I find it impossible to write about my initial experience here in Bolivia without making reference to food. The streets of Santa Cruz are lined with street vendors. You can eat anything you want here, as long as it contains chicken in one of its multitudinous forms, and chips. Santa Cruz is the embodiment of the fat guy who says “I don’t have a problem with my weight. I eat, I get fatter. No problem.” The only living thing more worried than a vegetarian here in Santa Cruz is a chicken. If I was playing a word association game and the words Santa Cruz were uttered, my immediate response would be ‘CHICKEN’. Roasted. Broasted. Fried. Smoked. Grilled. Baked. Barbequed. Shit, if you wanted your chicken dressed in a tutu and smoking jacket, I‘m sure that even that wouldn‘t be a problem. As long as you ordered it with fries of course. I don’t know what the statistics are with regard to coronary disease in Bolivia but if Santa Cruz is anything to go by then I’m pretty certain that it’s one area in which Bolivia is a world leader.
I spend two weeks in one of Santa Cruz’s outlying neighbourhoods and it gives me a good chance to see life here up close. On my first day in the neighbourhood, wandering in search of a bottle of mineral water, I pass by shop after shop with metal bars across the entrances and so I walk on assuming they’re closed. It turns out that they’re not - the bars are in place as a type of security blanket for the shopkeepers, fearful of armed robbery. It takes some getting used to though, shouting your order in through the bars and waiting for it to be passed through the little hatch. It all leaves me feeling like saying “A Mars, a bottle of Coke and my conjugal rights please. Gracias.”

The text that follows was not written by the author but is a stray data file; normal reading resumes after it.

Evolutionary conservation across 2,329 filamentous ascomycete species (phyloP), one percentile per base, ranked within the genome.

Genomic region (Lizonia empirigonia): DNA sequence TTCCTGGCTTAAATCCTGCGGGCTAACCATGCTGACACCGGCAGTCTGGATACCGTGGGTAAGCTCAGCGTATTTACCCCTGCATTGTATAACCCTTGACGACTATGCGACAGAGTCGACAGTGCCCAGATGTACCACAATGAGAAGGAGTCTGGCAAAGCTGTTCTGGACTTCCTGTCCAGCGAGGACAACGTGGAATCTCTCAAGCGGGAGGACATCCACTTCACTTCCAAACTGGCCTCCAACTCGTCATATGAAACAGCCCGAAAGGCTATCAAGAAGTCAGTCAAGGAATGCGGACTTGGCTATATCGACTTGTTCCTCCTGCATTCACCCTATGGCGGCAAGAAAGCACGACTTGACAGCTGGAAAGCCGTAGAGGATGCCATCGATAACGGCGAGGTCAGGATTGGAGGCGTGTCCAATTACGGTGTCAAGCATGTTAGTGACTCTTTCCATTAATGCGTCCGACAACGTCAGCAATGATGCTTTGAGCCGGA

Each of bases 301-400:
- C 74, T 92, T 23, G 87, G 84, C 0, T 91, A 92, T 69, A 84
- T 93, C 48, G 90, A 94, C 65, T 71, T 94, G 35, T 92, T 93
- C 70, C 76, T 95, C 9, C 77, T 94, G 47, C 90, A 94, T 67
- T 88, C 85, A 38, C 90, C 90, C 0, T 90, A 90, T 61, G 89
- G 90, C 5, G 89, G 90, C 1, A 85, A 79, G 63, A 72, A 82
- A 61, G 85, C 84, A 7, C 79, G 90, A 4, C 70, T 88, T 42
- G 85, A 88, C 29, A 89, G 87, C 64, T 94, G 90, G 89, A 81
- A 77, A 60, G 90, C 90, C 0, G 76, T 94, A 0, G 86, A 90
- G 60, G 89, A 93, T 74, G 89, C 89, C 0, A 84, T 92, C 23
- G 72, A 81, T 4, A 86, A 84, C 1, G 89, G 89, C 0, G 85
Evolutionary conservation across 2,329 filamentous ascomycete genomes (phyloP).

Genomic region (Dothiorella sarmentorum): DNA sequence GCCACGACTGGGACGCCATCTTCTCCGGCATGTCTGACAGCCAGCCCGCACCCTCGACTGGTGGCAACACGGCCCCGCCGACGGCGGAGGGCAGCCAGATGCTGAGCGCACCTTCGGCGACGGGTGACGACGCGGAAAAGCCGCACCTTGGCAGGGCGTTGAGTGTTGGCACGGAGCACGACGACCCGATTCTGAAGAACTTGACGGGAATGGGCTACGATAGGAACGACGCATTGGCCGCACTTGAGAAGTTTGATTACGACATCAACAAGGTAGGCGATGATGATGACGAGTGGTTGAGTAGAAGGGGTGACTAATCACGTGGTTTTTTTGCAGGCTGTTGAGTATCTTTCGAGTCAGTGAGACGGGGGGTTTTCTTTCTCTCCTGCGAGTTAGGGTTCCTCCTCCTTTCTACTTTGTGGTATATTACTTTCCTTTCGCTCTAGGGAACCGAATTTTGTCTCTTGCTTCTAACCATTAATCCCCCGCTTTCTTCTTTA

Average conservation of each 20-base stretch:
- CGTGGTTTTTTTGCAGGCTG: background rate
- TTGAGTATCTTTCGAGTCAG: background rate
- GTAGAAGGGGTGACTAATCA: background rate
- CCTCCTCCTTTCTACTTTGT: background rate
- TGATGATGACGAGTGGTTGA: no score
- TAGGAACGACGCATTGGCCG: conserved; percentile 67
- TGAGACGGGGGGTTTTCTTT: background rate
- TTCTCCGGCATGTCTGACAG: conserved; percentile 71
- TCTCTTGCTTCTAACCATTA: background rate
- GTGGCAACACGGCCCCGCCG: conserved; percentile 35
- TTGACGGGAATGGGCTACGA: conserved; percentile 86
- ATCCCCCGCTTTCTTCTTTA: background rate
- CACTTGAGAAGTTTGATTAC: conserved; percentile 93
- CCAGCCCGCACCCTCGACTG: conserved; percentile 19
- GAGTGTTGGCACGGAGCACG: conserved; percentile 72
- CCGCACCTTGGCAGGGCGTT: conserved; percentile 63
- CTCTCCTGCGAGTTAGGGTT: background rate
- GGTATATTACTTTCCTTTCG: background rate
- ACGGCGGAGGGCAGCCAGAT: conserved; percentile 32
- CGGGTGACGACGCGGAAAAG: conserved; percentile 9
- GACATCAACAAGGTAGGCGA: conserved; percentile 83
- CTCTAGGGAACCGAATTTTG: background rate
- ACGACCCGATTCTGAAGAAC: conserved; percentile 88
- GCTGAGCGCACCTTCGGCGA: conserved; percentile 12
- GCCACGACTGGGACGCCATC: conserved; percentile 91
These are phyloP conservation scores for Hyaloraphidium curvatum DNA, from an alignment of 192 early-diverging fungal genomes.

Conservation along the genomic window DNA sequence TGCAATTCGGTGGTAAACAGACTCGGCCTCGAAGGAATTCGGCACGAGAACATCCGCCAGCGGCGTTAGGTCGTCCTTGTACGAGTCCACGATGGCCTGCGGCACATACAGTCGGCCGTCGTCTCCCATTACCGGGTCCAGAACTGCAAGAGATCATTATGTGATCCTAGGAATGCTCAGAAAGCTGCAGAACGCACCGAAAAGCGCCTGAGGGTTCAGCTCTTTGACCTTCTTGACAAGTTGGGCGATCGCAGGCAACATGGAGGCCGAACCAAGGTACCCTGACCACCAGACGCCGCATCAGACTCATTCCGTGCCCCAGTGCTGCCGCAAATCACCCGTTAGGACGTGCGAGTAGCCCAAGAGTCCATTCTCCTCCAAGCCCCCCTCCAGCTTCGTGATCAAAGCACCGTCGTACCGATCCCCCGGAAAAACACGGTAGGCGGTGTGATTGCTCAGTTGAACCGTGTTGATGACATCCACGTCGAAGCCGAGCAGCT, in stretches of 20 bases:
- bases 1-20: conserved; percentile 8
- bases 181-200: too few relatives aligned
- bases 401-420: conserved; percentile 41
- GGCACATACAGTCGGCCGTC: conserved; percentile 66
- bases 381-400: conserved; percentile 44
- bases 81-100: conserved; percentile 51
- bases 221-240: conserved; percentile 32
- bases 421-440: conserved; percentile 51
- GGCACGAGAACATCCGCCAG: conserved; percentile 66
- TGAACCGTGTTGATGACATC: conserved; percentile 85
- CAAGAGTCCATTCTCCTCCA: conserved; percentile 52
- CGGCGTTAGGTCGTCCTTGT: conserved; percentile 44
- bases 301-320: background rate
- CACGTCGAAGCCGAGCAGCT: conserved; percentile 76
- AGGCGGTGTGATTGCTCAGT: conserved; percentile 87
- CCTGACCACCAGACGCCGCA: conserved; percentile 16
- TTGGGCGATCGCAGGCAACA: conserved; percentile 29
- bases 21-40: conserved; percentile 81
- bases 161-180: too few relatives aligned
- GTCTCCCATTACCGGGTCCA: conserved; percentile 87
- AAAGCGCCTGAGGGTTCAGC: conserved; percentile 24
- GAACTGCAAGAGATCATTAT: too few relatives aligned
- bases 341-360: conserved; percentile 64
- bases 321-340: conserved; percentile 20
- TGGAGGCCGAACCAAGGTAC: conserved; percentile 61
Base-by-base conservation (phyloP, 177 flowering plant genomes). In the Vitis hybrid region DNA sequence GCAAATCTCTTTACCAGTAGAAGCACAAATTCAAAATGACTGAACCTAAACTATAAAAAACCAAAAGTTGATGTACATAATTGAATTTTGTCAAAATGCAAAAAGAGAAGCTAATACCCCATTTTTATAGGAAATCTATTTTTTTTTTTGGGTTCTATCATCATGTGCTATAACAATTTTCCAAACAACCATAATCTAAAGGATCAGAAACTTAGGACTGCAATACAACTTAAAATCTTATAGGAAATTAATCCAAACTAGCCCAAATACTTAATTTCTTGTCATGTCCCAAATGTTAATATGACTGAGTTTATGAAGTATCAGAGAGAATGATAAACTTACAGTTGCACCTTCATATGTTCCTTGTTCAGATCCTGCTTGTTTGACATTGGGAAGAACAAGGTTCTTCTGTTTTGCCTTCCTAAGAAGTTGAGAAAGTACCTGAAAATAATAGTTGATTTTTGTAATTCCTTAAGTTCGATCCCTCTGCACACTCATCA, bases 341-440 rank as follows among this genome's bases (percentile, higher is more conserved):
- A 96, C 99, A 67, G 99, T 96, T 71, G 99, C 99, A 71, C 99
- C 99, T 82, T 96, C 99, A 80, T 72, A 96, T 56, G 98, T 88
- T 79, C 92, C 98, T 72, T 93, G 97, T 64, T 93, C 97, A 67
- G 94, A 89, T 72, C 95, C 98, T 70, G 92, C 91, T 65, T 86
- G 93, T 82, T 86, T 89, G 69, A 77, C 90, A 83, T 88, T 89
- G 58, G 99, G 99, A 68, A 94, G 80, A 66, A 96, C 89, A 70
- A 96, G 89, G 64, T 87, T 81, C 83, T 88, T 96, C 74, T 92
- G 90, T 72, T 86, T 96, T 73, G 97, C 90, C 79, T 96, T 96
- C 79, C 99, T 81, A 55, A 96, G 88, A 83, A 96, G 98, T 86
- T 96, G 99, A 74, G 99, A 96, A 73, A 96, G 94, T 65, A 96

The bars are a symbol of the fear which is whipped up and served thick (with chicken and fries probably) on a daily basis by the endless number of lowest common denominator tabloid news programmes which are only outnumbered by the deluge of telenovelas from Mexico (and you thought The Young And The Restless was overcooked). It’s a wonder some folk leave their homes at all given what they witness on the likes of Uno, to name but one station. Genocide, pestilence, sexual assault, global warming, rioting - and all of this happening in the local supermarket - all form part of a daily dose of an around the clock onslaught of intimidation and fear. It’s like Eastenders, only real. Uno seems to have a team of reporters whose job it is not to seek out stories in the various neighbourhoods of Santa Cruz but to whip the locals into a frenzy which would explain how they never fail to be there on time to see a local gangster have his face rearranged by a kicking and spitting army of seething mujeres.